A herpetologist--a scientist who studies amphibians and reptiles--encounters many interesting and potentially dangerous animals. There are many tools a herpetologist can use to handle, observe and assist amphibians and reptiles.
A herpetologist can use a snake hook to safely pick up snakes. This hook is specially designed with a shaft that's anywhere from 1-4 feet long and a hook on the end. If a snake is venomous or acting aggressively, a herpetologist will use a snake hook to gently pick up the snake in the middle of the body.
Herpetologists may encounter venomous snakes that could potentially inject deathly venom with a single bite. If a herpetologist knows she will be working with a particular type of venomous snake, she will typically keep antivenom available. If the herpetologist is bitten, the antivenom can be injected into the blood system to counteract the venom.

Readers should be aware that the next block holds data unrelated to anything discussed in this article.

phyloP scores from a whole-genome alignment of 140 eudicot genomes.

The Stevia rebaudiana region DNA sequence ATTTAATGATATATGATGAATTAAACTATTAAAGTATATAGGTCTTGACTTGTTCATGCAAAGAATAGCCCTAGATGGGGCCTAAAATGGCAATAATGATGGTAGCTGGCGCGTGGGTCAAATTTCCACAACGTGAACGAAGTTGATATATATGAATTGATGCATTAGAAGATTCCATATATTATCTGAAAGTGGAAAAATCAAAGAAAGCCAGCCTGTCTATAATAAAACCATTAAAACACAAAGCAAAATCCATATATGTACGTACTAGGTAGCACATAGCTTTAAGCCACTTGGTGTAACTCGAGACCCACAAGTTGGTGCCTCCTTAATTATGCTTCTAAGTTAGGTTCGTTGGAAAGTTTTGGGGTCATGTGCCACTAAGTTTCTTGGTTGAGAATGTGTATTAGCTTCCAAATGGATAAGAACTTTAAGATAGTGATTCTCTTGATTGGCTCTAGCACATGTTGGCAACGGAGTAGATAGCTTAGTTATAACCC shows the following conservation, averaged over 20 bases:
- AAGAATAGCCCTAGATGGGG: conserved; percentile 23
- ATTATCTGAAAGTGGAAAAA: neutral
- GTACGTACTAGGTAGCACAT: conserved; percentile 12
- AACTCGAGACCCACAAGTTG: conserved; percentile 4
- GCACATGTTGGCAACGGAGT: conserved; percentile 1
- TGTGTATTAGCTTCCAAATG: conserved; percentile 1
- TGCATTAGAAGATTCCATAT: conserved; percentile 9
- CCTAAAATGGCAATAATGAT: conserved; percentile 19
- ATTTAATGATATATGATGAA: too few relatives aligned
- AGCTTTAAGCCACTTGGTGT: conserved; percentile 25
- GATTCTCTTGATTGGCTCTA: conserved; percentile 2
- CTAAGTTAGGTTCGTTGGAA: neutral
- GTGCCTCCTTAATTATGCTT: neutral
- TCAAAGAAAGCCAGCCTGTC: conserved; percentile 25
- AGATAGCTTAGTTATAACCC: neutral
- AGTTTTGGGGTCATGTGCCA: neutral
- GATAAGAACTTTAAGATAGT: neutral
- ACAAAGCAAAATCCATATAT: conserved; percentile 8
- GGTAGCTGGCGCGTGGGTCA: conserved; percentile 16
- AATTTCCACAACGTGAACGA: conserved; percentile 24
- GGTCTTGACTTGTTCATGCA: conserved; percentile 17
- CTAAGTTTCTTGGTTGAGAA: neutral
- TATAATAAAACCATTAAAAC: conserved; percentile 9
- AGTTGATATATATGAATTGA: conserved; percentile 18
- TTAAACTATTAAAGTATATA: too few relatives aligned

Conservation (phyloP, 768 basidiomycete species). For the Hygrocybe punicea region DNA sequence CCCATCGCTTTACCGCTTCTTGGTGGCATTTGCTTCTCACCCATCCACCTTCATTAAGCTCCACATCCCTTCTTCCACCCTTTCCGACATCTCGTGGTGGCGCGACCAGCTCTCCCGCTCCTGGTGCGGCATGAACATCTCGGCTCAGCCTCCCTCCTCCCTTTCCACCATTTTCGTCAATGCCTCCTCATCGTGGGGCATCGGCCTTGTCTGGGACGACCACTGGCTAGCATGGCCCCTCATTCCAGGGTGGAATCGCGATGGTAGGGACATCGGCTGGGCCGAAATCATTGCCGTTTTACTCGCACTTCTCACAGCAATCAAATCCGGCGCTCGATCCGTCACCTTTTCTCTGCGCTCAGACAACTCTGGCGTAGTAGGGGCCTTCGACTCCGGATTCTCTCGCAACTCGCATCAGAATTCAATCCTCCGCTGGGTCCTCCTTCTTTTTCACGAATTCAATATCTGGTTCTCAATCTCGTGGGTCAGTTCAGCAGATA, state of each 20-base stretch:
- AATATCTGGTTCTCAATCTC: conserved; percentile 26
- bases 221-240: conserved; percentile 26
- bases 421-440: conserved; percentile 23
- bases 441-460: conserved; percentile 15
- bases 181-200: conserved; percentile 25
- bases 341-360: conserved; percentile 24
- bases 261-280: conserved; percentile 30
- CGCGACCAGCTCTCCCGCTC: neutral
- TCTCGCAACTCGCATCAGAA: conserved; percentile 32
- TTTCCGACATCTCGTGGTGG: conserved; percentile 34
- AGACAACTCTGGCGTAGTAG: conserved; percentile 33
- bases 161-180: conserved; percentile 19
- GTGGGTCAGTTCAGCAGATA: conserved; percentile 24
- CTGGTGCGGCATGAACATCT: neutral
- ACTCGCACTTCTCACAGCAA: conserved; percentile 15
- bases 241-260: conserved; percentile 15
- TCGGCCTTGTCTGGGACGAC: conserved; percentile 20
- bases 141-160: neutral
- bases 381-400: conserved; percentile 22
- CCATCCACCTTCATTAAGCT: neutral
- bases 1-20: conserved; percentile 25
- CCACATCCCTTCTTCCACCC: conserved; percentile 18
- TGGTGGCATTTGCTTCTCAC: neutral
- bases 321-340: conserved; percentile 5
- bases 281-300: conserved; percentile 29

Gloves are also important protective gear for herpetologists. Sturdy gloves will protect against bites by a lizard or snake. Additionally, latex gloves will protect a frog or salamander from absorbing chemicals through its skin that might be present on the herpetologist's hands.
Some reptiles or amphibians have the ability to spit venom or other harmful substances toward the eyes of another animal, and the chemicals can injure a herpetologist. Goggles or a facemask can be worn for protection.
Herpetology isn't all about dealing with dangerous animals. It is often important for a herpetologist to measure the weight of a reptile or amphibian. These animals can be weighed on a scale to gauge their rate of growth and evaluate the animal's health.